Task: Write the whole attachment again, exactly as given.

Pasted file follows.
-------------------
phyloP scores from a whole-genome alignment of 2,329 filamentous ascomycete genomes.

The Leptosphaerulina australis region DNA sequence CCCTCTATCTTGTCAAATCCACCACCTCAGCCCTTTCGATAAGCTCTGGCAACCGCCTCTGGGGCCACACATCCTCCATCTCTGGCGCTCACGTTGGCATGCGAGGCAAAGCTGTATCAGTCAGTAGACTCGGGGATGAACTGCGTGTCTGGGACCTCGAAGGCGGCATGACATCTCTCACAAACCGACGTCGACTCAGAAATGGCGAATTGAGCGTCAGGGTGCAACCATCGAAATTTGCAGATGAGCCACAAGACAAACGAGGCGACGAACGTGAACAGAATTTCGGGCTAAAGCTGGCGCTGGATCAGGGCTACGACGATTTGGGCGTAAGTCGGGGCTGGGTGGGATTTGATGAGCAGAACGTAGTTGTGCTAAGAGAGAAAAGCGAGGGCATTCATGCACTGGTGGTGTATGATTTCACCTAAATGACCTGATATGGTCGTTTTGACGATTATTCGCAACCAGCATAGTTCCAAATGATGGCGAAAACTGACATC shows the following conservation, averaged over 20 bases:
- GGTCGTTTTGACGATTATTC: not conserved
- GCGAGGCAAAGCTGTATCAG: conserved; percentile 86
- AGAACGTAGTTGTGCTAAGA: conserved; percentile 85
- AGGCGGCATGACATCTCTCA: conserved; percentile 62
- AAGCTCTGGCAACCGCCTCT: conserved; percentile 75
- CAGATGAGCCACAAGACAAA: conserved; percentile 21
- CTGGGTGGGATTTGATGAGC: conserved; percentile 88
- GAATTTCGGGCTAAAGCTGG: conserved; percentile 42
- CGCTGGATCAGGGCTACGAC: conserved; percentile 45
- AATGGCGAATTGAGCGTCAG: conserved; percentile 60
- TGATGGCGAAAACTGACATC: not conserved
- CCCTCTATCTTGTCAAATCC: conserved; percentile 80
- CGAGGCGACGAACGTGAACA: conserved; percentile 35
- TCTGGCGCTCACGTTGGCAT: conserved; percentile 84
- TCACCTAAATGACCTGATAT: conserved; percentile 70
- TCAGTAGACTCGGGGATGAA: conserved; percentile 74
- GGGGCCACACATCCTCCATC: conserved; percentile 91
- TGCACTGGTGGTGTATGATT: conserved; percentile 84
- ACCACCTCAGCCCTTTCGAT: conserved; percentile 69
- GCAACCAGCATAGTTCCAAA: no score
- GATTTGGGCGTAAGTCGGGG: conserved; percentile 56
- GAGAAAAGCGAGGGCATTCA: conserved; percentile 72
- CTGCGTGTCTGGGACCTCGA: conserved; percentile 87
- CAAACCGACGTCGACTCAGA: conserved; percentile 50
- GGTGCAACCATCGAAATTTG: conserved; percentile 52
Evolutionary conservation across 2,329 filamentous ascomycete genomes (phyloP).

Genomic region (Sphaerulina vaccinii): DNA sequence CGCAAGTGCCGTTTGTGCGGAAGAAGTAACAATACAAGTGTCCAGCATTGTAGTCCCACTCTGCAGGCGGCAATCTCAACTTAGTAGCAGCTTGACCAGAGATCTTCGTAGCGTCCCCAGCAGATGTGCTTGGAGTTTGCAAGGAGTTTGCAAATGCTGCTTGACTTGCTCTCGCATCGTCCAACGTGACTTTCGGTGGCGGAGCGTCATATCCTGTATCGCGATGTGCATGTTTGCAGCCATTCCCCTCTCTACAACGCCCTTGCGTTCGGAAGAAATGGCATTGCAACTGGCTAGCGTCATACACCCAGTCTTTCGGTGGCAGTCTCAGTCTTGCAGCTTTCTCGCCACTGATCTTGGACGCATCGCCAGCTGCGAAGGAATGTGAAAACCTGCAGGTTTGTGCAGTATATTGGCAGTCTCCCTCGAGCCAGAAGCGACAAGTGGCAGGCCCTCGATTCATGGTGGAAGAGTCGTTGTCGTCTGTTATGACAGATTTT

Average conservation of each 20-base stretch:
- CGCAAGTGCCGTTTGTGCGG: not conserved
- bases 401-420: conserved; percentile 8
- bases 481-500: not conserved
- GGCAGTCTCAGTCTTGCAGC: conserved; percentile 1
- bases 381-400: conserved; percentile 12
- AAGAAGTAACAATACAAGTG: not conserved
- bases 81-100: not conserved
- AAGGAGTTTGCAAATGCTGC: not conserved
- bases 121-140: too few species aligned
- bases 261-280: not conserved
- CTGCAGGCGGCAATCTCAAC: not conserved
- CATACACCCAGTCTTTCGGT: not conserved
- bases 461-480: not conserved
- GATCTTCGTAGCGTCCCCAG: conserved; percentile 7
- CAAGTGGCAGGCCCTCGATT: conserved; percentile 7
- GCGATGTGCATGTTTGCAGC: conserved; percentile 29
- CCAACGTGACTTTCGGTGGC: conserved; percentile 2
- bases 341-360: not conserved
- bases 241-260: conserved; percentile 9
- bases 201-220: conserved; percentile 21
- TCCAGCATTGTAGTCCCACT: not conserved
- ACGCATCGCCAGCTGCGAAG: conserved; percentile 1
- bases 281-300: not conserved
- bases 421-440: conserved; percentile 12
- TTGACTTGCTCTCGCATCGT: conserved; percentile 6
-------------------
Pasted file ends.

phyloP scores from a whole-genome alignment of 2,329 filamentous ascomycete genomes.

The Leptosphaerulina australis region DNA sequence CCCTCTATCTTGTCAAATCCACCACCTCAGCCCTTTCGATAAGCTCTGGCAACCGCCTCTGGGGCCACACATCCTCCATCTCTGGCGCTCACGTTGGCATGCGAGGCAAAGCTGTATCAGTCAGTAGACTCGGGGATGAACTGCGTGTCTGGGACCTCGAAGGCGGCATGACATCTCTCACAAACCGACGTCGACTCAGAAATGGCGAATTGAGCGTCAGGGTGCAACCATCGAAATTTGCAGATGAGCCACAAGACAAACGAGGCGACGAACGTGAACAGAATTTCGGGCTAAAGCTGGCGCTGGATCAGGGCTACGACGATTTGGGCGTAAGTCGGGGCTGGGTGGGATTTGATGAGCAGAACGTAGTTGTGCTAAGAGAGAAAAGCGAGGGCATTCATGCACTGGTGGTGTATGATTTCACCTAAATGACCTGATATGGTCGTTTTGACGATTATTCGCAACCAGCATAGTTCCAAATGATGGCGAAAACTGACATC shows the following conservation, averaged over 20 bases:
- GGTCGTTTTGACGATTATTC: not conserved
- GCGAGGCAAAGCTGTATCAG: conserved; percentile 86
- AGAACGTAGTTGTGCTAAGA: conserved; percentile 85
- AGGCGGCATGACATCTCTCA: conserved; percentile 62
- AAGCTCTGGCAACCGCCTCT: conserved; percentile 75
- CAGATGAGCCACAAGACAAA: conserved; percentile 21
- CTGGGTGGGATTTGATGAGC: conserved; percentile 88
- GAATTTCGGGCTAAAGCTGG: conserved; percentile 42
- CGCTGGATCAGGGCTACGAC: conserved; percentile 45
- AATGGCGAATTGAGCGTCAG: conserved; percentile 60
- TGATGGCGAAAACTGACATC: not conserved
- CCCTCTATCTTGTCAAATCC: conserved; percentile 80
- CGAGGCGACGAACGTGAACA: conserved; percentile 35
- TCTGGCGCTCACGTTGGCAT: conserved; percentile 84
- TCACCTAAATGACCTGATAT: conserved; percentile 70
- TCAGTAGACTCGGGGATGAA: conserved; percentile 74
- GGGGCCACACATCCTCCATC: conserved; percentile 91
- TGCACTGGTGGTGTATGATT: conserved; percentile 84
- ACCACCTCAGCCCTTTCGAT: conserved; percentile 69
- GCAACCAGCATAGTTCCAAA: no score
- GATTTGGGCGTAAGTCGGGG: conserved; percentile 56
- GAGAAAAGCGAGGGCATTCA: conserved; percentile 72
- CTGCGTGTCTGGGACCTCGA: conserved; percentile 87
- CAAACCGACGTCGACTCAGA: conserved; percentile 50
- GGTGCAACCATCGAAATTTG: conserved; percentile 52
Evolutionary conservation across 2,329 filamentous ascomycete genomes (phyloP).

Genomic region (Sphaerulina vaccinii): DNA sequence CGCAAGTGCCGTTTGTGCGGAAGAAGTAACAATACAAGTGTCCAGCATTGTAGTCCCACTCTGCAGGCGGCAATCTCAACTTAGTAGCAGCTTGACCAGAGATCTTCGTAGCGTCCCCAGCAGATGTGCTTGGAGTTTGCAAGGAGTTTGCAAATGCTGCTTGACTTGCTCTCGCATCGTCCAACGTGACTTTCGGTGGCGGAGCGTCATATCCTGTATCGCGATGTGCATGTTTGCAGCCATTCCCCTCTCTACAACGCCCTTGCGTTCGGAAGAAATGGCATTGCAACTGGCTAGCGTCATACACCCAGTCTTTCGGTGGCAGTCTCAGTCTTGCAGCTTTCTCGCCACTGATCTTGGACGCATCGCCAGCTGCGAAGGAATGTGAAAACCTGCAGGTTTGTGCAGTATATTGGCAGTCTCCCTCGAGCCAGAAGCGACAAGTGGCAGGCCCTCGATTCATGGTGGAAGAGTCGTTGTCGTCTGTTATGACAGATTTT

Average conservation of each 20-base stretch:
- CGCAAGTGCCGTTTGTGCGG: not conserved
- bases 401-420: conserved; percentile 8
- bases 481-500: not conserved
- GGCAGTCTCAGTCTTGCAGC: conserved; percentile 1
- bases 381-400: conserved; percentile 12
- AAGAAGTAACAATACAAGTG: not conserved
- bases 81-100: not conserved
- AAGGAGTTTGCAAATGCTGC: not conserved
- bases 121-140: too few species aligned
- bases 261-280: not conserved
- CTGCAGGCGGCAATCTCAAC: not conserved
- CATACACCCAGTCTTTCGGT: not conserved
- bases 461-480: not conserved
- GATCTTCGTAGCGTCCCCAG: conserved; percentile 7
- CAAGTGGCAGGCCCTCGATT: conserved; percentile 7
- GCGATGTGCATGTTTGCAGC: conserved; percentile 29
- CCAACGTGACTTTCGGTGGC: conserved; percentile 2
- bases 341-360: not conserved
- bases 241-260: conserved; percentile 9
- bases 201-220: conserved; percentile 21
- TCCAGCATTGTAGTCCCACT: not conserved
- ACGCATCGCCAGCTGCGAAG: conserved; percentile 1
- bases 281-300: not conserved
- bases 421-440: conserved; percentile 12
- TTGACTTGCTCTCGCATCGT: conserved; percentile 6